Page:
By Michael Molinaro, U.S. Army Marksmanship Unit Public AffairsJuly 11, 2012
(Third in a six-part series featuring U.S. Army Marksmanship Unit Soldiers headed to the Olympics)
FORT BENNING, Ga. (July 11, 2012) -- Nine years after losing his leg in a rocket-propelled grenade attack while on patrol in Iraq, Sgt. 1st Class Josh Olson has reinvented his Army career. Going from an Infantry squad leader to a wounded warrior, he is now a Paralympic shooter.
But in October of 2003, Olson's future had been less certain. Recuperating at Walter Reed Army Medical Center with the loss of his right leg still fresh in his mind, Olson didn't know if the last page in his Army story had just been written.
He was confident he would complete rehabilitation in time to return to his duty station at Fort Campbell, Ky., to welcome home his battle buddies returning from Iraq. The last time they'd seen him, he was being pulled out of the wreckage of a Humvee. Olson knew he would walk again with the use of prosthesis. What he didn't expect was to discover a marksmanship talent that would lead him to make history at the Paralympic Games.
Nine years since the day that changed his life, Olson isn't just still writing his Army story, he is creating new chapters as a pioneer and inspiration to a generation of wounded veterans and Soldiers.
When Olson, a member of the U.S. Army Marksmanship Unit, participates in the 2012 Paralympic Games opening ceremonies Aug. 29 in London, he will officially become the first combat-injured active-duty service member to ever take part in the event.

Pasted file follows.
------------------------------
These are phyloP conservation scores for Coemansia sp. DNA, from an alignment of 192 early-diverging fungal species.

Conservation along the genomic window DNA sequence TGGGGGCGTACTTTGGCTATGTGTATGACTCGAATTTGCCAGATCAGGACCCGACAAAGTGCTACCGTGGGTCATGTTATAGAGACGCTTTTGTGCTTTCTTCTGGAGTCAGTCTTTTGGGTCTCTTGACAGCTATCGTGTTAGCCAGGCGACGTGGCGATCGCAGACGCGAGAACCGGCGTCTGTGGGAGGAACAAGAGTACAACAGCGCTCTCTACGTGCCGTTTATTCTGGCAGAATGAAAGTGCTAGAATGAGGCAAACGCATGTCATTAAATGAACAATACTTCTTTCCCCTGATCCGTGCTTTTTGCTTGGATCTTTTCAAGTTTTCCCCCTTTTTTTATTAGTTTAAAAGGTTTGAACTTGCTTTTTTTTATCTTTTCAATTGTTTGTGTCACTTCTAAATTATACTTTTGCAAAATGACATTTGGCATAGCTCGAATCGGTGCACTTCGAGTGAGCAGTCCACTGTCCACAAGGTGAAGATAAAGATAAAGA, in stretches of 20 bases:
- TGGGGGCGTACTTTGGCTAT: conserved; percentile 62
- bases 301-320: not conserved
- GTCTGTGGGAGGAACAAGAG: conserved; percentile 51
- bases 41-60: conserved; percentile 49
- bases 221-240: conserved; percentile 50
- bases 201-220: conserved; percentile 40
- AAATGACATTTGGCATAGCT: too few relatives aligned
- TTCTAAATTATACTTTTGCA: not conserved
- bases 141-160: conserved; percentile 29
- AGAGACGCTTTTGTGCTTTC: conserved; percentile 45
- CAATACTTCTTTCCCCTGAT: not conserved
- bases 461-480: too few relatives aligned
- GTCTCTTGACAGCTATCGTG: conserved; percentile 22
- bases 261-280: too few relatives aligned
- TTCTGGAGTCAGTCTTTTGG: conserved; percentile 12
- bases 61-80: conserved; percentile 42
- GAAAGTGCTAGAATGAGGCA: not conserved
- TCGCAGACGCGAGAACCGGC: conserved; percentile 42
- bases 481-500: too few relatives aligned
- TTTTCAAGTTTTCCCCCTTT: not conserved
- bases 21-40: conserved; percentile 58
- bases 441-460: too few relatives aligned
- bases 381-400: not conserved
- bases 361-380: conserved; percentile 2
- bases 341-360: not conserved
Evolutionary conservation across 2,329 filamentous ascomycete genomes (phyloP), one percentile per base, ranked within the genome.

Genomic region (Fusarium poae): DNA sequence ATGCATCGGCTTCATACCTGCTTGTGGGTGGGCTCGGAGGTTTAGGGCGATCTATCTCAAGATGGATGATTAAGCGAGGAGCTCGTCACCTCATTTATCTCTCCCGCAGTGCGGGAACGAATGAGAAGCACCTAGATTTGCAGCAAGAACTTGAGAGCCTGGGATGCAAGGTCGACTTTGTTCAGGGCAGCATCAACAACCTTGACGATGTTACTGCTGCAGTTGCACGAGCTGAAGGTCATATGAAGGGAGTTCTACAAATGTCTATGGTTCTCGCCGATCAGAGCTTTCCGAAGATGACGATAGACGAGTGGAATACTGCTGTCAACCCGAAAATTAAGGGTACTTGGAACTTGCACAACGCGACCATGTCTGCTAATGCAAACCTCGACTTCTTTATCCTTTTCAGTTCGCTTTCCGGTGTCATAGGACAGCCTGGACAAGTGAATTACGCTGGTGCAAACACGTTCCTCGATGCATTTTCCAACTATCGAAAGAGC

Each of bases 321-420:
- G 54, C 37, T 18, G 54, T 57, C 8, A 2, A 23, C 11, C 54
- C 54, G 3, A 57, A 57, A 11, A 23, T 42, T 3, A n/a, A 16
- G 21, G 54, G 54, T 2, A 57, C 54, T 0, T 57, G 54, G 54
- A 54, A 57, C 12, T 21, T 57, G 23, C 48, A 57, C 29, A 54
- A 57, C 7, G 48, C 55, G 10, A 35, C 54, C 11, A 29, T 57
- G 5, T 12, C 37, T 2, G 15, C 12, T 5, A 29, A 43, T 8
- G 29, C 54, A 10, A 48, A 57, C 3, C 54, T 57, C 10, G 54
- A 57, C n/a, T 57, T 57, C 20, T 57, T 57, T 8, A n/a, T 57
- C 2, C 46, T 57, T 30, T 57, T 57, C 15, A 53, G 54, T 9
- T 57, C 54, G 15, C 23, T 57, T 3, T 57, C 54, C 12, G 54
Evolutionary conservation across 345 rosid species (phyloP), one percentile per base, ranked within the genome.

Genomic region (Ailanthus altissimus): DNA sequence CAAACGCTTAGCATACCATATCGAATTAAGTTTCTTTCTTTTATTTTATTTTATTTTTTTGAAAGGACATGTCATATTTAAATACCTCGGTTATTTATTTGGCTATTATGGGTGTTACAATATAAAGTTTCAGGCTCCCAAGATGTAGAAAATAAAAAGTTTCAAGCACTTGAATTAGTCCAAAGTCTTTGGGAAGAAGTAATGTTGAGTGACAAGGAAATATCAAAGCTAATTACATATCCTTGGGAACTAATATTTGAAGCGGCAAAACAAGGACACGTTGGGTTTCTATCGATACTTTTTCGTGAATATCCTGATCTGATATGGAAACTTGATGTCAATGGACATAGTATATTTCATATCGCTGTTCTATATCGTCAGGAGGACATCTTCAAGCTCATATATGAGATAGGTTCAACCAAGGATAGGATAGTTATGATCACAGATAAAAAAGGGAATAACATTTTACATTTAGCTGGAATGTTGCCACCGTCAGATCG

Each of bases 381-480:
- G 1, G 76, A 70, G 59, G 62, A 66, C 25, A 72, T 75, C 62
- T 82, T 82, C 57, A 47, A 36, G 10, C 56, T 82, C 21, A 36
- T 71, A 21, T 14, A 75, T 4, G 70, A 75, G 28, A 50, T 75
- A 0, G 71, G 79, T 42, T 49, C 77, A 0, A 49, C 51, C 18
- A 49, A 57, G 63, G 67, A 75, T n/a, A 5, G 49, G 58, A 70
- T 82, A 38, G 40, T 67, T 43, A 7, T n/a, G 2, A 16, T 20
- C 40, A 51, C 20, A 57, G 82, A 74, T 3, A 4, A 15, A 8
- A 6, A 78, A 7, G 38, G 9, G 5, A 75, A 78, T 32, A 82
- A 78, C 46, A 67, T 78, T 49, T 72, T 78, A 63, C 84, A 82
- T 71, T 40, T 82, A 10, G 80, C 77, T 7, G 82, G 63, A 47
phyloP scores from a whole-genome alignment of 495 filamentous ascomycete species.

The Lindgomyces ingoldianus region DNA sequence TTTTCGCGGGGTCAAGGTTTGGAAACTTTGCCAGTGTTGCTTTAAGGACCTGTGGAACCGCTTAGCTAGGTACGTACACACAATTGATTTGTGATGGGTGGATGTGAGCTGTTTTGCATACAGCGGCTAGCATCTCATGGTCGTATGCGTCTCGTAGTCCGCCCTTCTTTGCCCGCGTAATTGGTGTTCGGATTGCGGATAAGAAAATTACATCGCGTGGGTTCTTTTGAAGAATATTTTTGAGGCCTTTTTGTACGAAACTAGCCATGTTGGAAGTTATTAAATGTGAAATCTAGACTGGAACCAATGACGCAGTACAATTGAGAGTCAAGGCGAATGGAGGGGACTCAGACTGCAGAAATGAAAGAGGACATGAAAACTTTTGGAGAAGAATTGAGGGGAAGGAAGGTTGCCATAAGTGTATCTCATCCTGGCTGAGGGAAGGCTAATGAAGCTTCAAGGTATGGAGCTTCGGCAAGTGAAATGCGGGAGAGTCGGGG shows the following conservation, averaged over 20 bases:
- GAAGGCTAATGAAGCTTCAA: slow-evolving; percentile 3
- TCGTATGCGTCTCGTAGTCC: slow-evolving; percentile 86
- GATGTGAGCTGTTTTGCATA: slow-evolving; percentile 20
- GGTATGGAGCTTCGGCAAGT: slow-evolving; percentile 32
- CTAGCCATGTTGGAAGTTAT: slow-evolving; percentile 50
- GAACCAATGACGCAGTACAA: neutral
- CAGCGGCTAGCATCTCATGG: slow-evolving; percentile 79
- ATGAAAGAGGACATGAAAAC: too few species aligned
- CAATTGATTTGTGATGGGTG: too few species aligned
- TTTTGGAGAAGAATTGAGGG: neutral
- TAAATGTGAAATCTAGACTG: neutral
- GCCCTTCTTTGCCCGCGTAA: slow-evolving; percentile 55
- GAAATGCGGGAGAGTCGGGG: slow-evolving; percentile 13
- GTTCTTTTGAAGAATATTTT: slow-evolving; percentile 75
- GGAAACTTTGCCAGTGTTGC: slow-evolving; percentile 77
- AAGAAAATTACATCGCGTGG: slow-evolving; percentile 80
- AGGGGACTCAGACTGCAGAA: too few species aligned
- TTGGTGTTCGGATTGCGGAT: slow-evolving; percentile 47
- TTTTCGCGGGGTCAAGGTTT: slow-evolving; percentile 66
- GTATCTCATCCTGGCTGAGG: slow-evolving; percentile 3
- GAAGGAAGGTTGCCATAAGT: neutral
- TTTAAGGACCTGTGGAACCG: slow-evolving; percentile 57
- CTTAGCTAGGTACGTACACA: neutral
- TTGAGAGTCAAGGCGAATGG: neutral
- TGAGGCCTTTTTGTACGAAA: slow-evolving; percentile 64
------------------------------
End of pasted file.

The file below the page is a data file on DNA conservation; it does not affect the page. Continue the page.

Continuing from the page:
Through competitions and World Cups, Olson did well enough to secure a spot for the U.S. in rifle competition. In turn, the U.S. Selection Committee picked Olson to compete in two rifle event at the Games.
"When I got the call it was such a relief," said Olson, who will compete in Mixed 50m Prone Rifle and Mixed 10m Air Rifle. "I felt like 500 pounds was taken off my back. I sat down and knew I would never have to carry that weight again. Now I could focus on the games as well as getting the new guys here to the unit."
The 'new guys' Olson refers to are injured Soldiers who are deemed able to continue serving on active duty. This past spring the Army approved the historic expansion of the USAMU with the addition of 24 new Soldiers to make up the newly-created Paralympic section and a marksmanship instructor group. It goes into effect Oct. 1.
While his current focus is training for the Paralympic Games, he is also looking ahead to recruiting and mentoring other injured Soldiers who are facing similar life-altering circumstances and career changes as he did nine years ago.
"Now, instead of getting injured and being told 'thanks for your service' and you have to get out, the Army is affording Soldiers the opportunity to stay on active duty the same way I was," Olson said. "Now all of that knowledge isn't going to be lost and we can incorporate them into our shooting program and instructor group and keep making an impact on our Army."
In many ways, Olson is a pioneer -- something that isn't lost on him. The poster child for humility, Olson recognizes he is setting examples all over the place for Soldiers who have been severely injured in combat. He said he looks forward to the day years from now when he can look back on this chapter in his life and see its results.
As part of his rehabilitation at Walter Reed, Olson said the nurses always tried to encourage patients to participate in activities. One of the outdoor events Olson took part in was a sporting clay shoot. After hitting 49 out of the first 50 shots that he took, people around him took notice.